In court documents, Wisconsin-based Brenda Koehler’s attorneys said that Infosys turned down her job application for a vacancy at the company despite her meeting the requirements for the job and instead hired a person of South Asian descent for the position. Photo: Hemant Mishra/Mint (Hemant Mishra/Mint)
In court documents, Wisconsin-based Brenda Koehler’s attorneys said that Infosys turned down her job application for a vacancy at the company despite her meeting the requirements for the job and instead hired a person of South Asian descent for the position. Photo: Hemant Mishra/Mint
(Hemant Mishra/Mint)

Infosys faces lawsuit over discrimination in US hiring

A US-based IT worker alleges that Infosys favours workers from South Asia over US job applicants

Bangalore: A US-based information technology (IT) professional has filed a lawsuit against India’s second-largest software exporter Infosys Ltd, alleging that the company had discriminated against job applicants in the country by preferring to hire workers from South Asia to fill positions in the US.

In court documents, Wisconsin-based Brenda Koehler’s attorneys said that Infosys turned down her job application for a vacancy at the company despite her meeting the requirements for the job and instead hired a person of South Asian descent for the position. The documents have been reviewed by Mint.

“Ms. Koehler has advanced college education, training, and job experience in information technology (IT), met the requirements for the job that were posted by Infosys and was, therefore, qualified for the position to which she applied. Infosys discriminated against Ms. Koehler, choosing to hire an individual of South Asian descent for the position," attorneys representing Koehler said in the documents.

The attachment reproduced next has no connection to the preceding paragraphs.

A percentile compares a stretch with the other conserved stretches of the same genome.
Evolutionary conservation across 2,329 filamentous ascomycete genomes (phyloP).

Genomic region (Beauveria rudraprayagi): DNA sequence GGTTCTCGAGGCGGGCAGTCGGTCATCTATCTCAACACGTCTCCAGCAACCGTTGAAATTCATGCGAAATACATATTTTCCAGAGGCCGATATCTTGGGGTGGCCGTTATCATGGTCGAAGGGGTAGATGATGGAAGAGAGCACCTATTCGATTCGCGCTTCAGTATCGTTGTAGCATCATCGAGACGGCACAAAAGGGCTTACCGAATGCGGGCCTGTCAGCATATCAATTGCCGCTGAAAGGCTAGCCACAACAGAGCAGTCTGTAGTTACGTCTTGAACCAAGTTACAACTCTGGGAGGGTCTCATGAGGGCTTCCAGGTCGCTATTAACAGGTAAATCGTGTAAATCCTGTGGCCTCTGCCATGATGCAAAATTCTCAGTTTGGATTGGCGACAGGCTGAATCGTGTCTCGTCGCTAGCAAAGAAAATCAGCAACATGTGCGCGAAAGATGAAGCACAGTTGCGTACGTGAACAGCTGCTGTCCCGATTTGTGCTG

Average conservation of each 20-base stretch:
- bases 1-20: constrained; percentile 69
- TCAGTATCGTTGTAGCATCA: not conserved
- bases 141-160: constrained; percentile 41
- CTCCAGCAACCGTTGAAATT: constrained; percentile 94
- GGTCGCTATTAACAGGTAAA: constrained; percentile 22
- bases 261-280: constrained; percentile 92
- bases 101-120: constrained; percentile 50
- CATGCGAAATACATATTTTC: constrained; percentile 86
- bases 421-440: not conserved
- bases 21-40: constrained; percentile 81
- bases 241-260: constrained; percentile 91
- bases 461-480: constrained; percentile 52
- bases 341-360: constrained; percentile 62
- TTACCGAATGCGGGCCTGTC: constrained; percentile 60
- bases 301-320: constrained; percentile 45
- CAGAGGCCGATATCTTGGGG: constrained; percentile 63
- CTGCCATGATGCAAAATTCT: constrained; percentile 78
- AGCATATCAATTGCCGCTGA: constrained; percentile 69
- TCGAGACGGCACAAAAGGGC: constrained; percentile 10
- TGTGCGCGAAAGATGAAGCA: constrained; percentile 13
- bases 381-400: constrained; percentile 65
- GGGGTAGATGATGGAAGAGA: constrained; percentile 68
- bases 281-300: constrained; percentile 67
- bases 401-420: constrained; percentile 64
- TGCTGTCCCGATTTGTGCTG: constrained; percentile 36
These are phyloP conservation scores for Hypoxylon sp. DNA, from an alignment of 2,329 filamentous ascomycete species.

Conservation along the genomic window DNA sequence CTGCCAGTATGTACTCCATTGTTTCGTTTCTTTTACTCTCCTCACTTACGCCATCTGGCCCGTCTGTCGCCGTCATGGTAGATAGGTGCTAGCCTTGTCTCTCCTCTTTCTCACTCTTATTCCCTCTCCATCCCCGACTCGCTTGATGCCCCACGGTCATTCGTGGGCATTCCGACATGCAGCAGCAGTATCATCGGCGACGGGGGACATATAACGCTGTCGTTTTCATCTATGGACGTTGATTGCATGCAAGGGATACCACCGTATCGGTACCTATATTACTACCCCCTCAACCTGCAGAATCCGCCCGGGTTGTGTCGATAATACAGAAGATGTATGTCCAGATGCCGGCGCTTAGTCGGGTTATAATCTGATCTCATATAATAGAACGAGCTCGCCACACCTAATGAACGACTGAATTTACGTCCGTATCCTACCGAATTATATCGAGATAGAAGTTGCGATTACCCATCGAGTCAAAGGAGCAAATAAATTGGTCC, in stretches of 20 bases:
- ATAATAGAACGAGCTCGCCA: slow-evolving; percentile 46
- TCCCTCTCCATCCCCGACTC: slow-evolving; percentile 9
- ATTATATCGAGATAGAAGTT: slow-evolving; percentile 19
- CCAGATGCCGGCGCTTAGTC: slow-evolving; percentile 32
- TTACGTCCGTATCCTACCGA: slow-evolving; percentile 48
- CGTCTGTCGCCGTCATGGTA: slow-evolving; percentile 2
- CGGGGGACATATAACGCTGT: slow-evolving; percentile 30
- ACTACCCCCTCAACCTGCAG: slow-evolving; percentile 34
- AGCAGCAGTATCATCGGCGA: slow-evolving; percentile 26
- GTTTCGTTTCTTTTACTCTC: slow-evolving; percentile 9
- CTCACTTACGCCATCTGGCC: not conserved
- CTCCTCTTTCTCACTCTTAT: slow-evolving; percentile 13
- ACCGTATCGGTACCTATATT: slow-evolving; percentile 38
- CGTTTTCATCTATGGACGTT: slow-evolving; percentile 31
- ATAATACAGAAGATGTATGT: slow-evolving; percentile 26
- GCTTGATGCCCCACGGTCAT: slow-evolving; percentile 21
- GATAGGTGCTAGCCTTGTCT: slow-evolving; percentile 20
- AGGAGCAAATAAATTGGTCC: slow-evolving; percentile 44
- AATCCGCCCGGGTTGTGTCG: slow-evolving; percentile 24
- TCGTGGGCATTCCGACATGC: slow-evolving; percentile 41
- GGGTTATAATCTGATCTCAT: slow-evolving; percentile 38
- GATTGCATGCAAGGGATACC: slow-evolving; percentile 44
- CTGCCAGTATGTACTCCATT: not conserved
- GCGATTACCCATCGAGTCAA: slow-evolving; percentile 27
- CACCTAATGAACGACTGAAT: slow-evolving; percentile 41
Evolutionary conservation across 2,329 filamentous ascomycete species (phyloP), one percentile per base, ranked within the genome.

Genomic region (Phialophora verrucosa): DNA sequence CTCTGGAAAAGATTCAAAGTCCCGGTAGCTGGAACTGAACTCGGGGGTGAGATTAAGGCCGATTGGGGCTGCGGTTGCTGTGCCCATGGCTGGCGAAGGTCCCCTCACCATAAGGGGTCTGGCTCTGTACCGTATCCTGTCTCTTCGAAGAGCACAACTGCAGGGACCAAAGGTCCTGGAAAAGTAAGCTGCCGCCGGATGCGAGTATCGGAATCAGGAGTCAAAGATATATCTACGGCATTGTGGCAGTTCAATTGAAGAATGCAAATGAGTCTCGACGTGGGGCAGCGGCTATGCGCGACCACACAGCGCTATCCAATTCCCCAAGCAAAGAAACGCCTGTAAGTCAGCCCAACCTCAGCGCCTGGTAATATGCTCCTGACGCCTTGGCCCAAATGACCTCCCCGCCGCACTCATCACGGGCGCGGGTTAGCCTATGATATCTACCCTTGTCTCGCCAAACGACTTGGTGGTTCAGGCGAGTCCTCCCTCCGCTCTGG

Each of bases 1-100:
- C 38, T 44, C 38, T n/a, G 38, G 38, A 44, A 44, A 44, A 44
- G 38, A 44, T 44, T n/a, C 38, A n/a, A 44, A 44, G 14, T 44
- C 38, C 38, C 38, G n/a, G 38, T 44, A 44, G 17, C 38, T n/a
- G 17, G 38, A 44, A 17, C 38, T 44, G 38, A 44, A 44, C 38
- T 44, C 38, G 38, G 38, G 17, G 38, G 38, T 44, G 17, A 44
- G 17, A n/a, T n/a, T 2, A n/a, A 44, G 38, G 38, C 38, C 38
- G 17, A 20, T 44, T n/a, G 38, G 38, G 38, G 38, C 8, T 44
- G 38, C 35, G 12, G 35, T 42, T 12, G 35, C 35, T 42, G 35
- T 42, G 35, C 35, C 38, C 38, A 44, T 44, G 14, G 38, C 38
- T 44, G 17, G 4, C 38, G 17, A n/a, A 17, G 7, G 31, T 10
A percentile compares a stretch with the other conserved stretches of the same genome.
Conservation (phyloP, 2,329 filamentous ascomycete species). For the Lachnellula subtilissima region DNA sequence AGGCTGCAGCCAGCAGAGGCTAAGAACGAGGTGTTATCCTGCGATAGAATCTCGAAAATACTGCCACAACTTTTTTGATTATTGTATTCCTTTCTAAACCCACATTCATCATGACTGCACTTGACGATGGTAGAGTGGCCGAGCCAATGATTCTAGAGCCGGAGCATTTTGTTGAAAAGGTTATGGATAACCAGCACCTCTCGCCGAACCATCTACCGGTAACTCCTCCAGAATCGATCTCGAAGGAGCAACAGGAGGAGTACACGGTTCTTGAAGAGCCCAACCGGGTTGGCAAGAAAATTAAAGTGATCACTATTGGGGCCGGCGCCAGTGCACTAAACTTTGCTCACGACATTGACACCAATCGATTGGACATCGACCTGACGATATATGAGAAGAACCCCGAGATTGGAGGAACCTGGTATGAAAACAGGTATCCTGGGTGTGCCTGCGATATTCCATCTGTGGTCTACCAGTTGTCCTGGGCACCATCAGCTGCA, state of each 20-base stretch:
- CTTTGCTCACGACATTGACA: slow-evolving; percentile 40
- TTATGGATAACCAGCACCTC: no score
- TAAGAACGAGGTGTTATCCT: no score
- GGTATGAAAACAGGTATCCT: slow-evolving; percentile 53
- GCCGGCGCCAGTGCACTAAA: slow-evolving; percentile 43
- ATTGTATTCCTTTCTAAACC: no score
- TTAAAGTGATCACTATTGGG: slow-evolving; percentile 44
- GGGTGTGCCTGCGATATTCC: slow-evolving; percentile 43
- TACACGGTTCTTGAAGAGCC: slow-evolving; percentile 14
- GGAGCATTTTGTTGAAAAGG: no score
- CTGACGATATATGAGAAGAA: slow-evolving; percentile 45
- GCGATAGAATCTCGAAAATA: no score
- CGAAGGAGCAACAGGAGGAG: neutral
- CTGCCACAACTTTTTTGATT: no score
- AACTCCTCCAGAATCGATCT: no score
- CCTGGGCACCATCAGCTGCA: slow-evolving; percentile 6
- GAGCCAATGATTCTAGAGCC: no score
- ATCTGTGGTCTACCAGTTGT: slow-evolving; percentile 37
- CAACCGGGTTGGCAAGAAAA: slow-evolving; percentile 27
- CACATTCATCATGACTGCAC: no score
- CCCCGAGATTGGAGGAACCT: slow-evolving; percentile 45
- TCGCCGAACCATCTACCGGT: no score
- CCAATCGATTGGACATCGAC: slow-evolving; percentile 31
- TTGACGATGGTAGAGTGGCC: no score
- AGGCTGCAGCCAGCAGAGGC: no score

Koehler and her attorneys are seeking permission from a Wisconsin district court to allow a class-action lawsuit against Infosys. According to the court documents, Koehler had applied for a position as a “Lead VMware/Windows Administrator" with Infosys.

“Infosys is an equal opportunity employer. We categorically deny Ms. Koehler’s claims," a spokesperson for Bangalore-based Infosys said in an email reply. “We look forward to addressing this matter in court, not in public venues where facts can become mixed with rumour, opinion and speculation. It is important to understand that no proof of class action suitability has been presented and no court has ruled that the case is appropriate for class action treatment."

Koehler’s lawsuit comes at a time when US lawmakers are pushing an immigration Bill that will force offshore Indian information technology (IT) companies such as Tata Consultancy Services Ltd (TCS), Infosys and Wipro Ltd to hire more local US employees, thus potentially disrupting their traditional business models by raising costs of doing business in the country.

The landmark Bill, which has already been approved by the US Senate, is currently being reviewed and is awaiting approval by the House of Representatives.

“Infosys’s discrimination is stunning in its scope and effect. Infosys employs more than 15,000 individuals in the US and approximately 90% of these employees are of South Asian descent (including individuals of Indian, Nepalese, and Bangladeshi descent)," the lawsuit said. Koehler has 17 years experience in the IT industry, according to the documents.

“Infosys has reached this grossly disproportionate workforce by directly discriminating against individuals who are not of South Asian decent in hiring, by abusing the H-1B visa process to bring workers of South Asian descent into the country rather than hiring qualified individuals already in the US."

Last year, Infosys had received a lawsuit from a former employee at the company alleging visa fraud. In December, a US court dismissed the lawsuit filed by Satya Dev Tripuraneni, a US employee of Infosys. Prior to that, a US-based employee Jack Palmer had filed a lawsuit alleging that Infosys had harassed him after he reported instances of business visa fraud.

Infosys shares ended 0.71% lower at 2,986.10 apiece on BSEon Tuesday, while the Sensex lost 2.34%, or 449.22 points, to end at 18,733.04.

To see lawsuit documents, click here.

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